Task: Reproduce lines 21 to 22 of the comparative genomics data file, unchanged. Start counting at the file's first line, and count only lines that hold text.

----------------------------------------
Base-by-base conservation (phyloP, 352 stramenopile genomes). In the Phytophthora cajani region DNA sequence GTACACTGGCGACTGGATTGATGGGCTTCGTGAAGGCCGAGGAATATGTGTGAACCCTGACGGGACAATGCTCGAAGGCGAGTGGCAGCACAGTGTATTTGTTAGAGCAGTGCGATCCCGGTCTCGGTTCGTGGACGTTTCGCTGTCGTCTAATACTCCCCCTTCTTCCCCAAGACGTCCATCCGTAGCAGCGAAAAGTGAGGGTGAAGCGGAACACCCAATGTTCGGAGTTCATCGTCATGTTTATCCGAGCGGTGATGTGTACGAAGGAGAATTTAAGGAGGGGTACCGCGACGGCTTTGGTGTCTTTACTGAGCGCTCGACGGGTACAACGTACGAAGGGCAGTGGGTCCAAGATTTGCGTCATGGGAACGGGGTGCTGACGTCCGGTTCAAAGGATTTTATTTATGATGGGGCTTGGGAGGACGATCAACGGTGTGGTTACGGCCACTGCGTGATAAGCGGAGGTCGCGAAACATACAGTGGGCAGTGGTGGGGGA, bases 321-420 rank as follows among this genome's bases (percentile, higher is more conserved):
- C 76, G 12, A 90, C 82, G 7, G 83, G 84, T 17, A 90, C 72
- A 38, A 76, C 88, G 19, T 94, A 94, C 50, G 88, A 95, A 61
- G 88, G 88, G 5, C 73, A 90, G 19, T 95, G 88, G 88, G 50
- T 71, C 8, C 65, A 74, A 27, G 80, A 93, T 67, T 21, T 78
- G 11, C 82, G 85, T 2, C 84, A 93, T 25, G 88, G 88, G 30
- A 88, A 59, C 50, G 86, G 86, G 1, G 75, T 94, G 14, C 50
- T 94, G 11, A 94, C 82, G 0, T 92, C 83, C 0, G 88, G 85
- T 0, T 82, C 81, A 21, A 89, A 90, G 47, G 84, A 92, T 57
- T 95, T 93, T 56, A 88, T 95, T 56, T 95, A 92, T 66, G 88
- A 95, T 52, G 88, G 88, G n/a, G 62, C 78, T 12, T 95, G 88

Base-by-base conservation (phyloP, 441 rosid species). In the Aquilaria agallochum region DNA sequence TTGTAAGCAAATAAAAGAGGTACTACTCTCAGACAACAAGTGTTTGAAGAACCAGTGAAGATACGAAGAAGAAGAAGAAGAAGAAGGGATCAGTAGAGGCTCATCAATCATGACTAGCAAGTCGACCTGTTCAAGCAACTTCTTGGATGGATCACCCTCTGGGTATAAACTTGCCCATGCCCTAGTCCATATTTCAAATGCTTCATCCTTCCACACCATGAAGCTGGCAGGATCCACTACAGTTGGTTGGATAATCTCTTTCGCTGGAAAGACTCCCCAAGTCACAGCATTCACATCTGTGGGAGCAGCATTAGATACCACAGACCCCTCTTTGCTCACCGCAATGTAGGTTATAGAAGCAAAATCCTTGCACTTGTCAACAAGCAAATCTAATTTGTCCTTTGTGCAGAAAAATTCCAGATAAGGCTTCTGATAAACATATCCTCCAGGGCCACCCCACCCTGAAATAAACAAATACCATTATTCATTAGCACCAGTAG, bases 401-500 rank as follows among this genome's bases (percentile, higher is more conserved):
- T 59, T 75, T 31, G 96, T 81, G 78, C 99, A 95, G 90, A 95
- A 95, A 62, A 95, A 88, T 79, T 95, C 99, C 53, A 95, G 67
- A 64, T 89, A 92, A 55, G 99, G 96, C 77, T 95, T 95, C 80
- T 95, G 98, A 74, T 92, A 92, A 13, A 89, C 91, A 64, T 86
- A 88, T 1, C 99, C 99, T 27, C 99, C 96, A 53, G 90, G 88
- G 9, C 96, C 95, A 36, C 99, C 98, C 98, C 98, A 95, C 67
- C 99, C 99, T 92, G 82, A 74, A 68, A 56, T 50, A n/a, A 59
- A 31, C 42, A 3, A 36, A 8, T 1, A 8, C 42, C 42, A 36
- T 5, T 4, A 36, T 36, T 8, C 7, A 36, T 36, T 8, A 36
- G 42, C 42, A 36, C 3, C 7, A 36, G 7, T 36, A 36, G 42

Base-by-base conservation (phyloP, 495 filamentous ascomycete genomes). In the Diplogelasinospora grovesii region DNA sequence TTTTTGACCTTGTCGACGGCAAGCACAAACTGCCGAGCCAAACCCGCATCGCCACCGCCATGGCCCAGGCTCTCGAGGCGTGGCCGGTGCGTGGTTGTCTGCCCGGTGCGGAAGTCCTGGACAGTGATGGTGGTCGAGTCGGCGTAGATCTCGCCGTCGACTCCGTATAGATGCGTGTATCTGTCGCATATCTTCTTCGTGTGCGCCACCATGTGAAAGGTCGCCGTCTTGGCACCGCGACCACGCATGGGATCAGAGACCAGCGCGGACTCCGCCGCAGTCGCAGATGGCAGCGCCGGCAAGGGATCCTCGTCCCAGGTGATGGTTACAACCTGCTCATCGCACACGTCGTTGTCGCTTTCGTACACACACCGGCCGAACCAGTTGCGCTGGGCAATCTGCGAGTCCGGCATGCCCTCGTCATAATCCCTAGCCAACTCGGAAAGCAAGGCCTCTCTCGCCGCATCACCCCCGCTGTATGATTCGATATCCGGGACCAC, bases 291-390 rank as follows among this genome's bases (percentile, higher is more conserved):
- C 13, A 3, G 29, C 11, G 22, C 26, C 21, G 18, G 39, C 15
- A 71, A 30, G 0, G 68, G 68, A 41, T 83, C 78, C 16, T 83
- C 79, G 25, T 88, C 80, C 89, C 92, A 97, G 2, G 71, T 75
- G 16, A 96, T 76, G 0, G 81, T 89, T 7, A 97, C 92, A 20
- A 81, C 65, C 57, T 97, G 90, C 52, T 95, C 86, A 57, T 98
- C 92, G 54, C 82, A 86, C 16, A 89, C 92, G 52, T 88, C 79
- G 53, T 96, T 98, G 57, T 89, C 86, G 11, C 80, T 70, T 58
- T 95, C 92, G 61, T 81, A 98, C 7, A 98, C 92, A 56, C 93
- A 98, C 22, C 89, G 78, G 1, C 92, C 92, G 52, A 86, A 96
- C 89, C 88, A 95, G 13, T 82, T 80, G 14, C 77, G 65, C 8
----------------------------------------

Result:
- T 5, T 4, A 36, T 36, T 8, C 7, A 36, T 36, T 8, A 36
- G 42, C 42, A 36, C 3, C 7, A 36, G 7, T 36, A 36, G 42